On Race and Exodus: Gods and Kings

6 years ago
Sharona Lin

A few days ago, Variety ran an interview with Ridley Scott, about his new film, Exodus: Gods and Kings. Scott seems like a decent enough guy and a good artist – after all, he did direct sci-fi classics Blade Runner and Alien.

His new film is basically The Prince of Egypt, but with less singing and less Val Kilmer, and more explosions and dark, broody white guys. Exodus didn’t really hit my radar – I don’t particularly care for dark, gritty epics (you can blame all of the dark, gritty epic blockbusters of the last few years) – until I saw the casting information, the Variety profile, and then the trailer before The Hunger Games: Mockingjay Part 1. (Which was great by the way.)

But when I did, I was not impressed. There are a few reasons, that all hinge on the issue of Hollywood and race.

Firstly, the lead actors in this film are intensely white. We’ve got Jesse Pinkman, Bruce Wayne, Ellen Ripley and Luke Skywalker’s uncle (which would be a pretty interesting crossover) as Joshua, Moses, Tuya and Ramesses.

Via variety.com
Wow, so African. Via variety.com

Secondly (and worse), not only are the lead actors white, but they actually did deign to include non-white actors. As bad guys and servants.

Credit: hiddencolorsfilm.com
Credit: hiddencolorsfilm.com

There is no racial coding here! What do you mean, Hollywood perpetuates a white saviour ideology and frames ethnic minorities as lower class?

NB: A very quick note on Egyptians and ethnicity. Firstly, while the ethnicities of ancient Egyptians is a hotly debated topic, there is no question that Egypt is in Africa, and thus there would have been well, African people living in Egypt.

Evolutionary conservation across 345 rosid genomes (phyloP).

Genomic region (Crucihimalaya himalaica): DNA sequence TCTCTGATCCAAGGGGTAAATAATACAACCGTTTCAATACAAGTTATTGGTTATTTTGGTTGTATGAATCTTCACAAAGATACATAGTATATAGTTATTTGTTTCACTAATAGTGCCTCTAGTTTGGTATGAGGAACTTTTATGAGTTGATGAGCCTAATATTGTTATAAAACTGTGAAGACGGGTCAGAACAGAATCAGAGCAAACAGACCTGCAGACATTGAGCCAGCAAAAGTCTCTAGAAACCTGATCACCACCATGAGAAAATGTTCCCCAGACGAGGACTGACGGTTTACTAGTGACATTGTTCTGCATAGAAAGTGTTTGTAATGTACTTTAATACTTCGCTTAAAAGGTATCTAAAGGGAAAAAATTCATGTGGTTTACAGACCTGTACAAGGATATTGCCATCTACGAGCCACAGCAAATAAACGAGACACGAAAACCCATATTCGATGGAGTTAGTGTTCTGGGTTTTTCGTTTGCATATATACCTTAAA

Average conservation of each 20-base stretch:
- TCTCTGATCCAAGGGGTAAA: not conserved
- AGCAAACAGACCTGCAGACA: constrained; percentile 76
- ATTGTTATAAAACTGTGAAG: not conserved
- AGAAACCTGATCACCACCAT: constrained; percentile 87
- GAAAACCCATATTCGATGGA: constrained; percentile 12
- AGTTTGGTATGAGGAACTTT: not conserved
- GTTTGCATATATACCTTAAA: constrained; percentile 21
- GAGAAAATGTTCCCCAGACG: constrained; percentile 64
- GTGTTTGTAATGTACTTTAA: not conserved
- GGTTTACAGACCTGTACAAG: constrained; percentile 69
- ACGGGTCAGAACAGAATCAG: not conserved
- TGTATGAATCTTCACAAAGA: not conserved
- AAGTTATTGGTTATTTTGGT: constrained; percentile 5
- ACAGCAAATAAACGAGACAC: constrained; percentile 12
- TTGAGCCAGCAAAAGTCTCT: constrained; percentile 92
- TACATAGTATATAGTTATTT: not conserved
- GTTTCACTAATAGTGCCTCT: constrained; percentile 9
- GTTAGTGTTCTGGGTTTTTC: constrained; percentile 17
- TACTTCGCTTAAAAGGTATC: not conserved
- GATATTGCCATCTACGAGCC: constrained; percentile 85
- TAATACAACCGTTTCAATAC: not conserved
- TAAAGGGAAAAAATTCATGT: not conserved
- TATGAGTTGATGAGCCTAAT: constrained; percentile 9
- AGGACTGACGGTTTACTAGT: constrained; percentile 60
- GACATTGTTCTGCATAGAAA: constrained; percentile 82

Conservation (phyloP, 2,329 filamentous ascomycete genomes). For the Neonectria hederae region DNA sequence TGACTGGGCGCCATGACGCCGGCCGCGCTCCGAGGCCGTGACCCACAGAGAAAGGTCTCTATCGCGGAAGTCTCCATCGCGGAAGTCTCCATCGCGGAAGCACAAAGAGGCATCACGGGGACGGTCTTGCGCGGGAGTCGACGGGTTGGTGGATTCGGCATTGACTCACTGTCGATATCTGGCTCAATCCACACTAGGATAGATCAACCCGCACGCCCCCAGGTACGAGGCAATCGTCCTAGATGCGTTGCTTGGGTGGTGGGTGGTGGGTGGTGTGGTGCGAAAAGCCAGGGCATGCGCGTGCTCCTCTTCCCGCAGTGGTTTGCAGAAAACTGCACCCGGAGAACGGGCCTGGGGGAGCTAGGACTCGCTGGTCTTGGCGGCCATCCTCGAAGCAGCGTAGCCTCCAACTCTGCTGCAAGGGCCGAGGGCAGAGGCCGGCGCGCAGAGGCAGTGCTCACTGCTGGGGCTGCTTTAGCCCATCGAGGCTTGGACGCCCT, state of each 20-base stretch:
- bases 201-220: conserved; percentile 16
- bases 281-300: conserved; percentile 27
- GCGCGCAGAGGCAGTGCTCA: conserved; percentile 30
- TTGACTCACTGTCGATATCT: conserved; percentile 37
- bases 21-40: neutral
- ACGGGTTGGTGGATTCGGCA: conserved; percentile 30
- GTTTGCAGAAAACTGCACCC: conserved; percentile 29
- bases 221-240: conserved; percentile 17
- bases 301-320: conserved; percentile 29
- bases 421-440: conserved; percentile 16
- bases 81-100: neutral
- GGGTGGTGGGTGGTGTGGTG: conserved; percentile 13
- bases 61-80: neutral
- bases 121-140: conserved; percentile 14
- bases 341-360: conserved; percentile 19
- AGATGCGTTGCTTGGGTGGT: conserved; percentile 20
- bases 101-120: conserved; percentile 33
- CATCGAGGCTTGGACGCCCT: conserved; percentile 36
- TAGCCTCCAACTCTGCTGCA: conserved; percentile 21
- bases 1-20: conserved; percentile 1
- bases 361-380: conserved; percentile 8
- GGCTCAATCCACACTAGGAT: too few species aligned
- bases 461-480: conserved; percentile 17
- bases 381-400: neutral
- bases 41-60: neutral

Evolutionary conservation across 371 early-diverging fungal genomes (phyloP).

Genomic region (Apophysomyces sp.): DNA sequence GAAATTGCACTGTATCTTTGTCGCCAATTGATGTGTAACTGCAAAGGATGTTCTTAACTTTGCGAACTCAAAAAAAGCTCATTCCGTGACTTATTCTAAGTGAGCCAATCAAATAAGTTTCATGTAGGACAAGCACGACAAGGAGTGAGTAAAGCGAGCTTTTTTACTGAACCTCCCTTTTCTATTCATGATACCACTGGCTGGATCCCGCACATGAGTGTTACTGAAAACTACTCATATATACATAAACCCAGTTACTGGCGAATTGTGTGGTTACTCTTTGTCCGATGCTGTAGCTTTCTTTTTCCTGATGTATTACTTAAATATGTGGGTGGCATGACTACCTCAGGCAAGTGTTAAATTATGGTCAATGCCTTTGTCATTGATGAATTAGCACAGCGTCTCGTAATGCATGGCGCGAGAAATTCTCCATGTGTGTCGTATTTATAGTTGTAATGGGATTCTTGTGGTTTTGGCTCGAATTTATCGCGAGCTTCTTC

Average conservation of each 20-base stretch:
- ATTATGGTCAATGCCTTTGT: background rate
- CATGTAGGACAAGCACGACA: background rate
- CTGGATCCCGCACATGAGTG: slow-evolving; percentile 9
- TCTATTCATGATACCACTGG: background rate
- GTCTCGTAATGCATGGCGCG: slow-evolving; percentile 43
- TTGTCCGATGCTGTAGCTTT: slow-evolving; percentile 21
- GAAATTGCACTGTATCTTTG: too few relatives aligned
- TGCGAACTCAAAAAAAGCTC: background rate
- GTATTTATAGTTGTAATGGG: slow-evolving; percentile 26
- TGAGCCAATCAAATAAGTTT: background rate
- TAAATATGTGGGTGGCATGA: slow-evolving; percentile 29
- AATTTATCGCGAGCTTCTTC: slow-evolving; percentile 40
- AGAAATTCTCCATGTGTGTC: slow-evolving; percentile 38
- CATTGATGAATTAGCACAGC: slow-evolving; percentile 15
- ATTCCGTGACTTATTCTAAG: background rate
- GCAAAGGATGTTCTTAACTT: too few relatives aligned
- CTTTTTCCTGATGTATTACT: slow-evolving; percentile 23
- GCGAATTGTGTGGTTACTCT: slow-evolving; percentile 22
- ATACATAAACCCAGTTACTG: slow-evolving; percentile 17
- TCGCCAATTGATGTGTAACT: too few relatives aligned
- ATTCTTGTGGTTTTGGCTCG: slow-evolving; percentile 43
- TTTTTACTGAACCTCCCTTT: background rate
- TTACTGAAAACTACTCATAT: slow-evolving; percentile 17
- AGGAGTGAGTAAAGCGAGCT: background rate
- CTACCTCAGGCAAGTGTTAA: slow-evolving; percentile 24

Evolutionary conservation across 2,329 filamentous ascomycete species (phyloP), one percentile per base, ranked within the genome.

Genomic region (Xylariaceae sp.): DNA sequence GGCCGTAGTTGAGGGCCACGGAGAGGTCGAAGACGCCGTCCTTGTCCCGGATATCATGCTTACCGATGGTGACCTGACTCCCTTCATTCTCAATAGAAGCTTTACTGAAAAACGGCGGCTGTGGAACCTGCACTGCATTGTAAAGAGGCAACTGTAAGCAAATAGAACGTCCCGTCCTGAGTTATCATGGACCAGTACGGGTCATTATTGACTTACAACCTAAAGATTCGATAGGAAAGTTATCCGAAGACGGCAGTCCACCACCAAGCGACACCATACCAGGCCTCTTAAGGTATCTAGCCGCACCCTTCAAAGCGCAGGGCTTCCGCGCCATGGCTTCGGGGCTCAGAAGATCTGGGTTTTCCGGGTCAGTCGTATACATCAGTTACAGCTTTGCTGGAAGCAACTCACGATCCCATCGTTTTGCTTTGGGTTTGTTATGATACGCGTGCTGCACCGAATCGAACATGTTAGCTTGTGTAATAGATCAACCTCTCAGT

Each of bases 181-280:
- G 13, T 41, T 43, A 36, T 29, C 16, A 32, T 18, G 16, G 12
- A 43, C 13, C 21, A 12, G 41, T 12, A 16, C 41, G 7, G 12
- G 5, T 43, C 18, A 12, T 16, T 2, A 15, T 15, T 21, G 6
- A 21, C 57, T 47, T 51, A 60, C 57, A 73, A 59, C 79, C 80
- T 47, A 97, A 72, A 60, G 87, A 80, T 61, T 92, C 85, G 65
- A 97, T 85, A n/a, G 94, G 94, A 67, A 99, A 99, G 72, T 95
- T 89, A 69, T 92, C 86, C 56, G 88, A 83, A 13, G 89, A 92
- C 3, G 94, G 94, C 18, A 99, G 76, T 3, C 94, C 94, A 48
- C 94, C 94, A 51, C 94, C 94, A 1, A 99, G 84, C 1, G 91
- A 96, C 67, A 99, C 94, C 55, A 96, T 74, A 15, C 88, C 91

Secondly, Egypt was also a melting pot. As a hugely successful empire as well as a very convenient location for North Africans, Europeans and Middle Eastern people, it’s not surprising that there were a lot of people of different races in the Egyptian empire. Egypt was home to Nubians, Canaanites, the Hyksos (a Middle Eastern people) and Libyans.

Thirdly, plenty of ancient Egyptian art portrays their own people as black and brown. You can find some great sources here at Medieval POC, an art history blog with a focus on people of colour in medieval art. They also thought of the ancient Greeks and Romans as very pale, which shows that the majority of the peoples there were quite dark.

And finally, the concept of race is a fairly recent one, and one propagated by racist science to elevate white people as inherently superior from the rest of the human race, and justify various racist structures. The ancient Egyptians would have been relatively unencumbered by racial stereotypes associated with blackness in the Anglosphere today.

via: http://www.freeworldmaps.net/
via: http://www.freeworldmaps.net/

But hey, let’s just call Exodus a film about fictional events that doesn’t need to worry about any kind of racial issues. Let’s pretend that race doesn’t actually matter, and that this film exists in a vacuum devoid of any kind of racial implications.

Back to the interview with Variety. They talk about a lot of things, but here’s a choice quote, with bolding for emphasis.

Like most high-profile religious pictures since Martin Scorsese’s 1988 “The Last Temptation of Christ,” “Exodus” became the subject of intense media scrutiny before Scott had ever exposed a frame of (digital) film on stages at London’s Pinewood Studios and on location in Spain. Much of the outcry online stemmed from his decision to cast white American, European and Australian actors in most of the key roles, no matter that the same could be said of “The Passion of the Christ,” “Noah,” “The Ten Commandments” and virtually any other big-budget Bible movies. “I can’t mount a film of this budget, where I have to rely on tax rebates in Spain, and say that my lead actor is Mohammad so-and-so from such-and-such,” Scott says. “I’m just not going to get it financed. So the question doesn’t even come up.”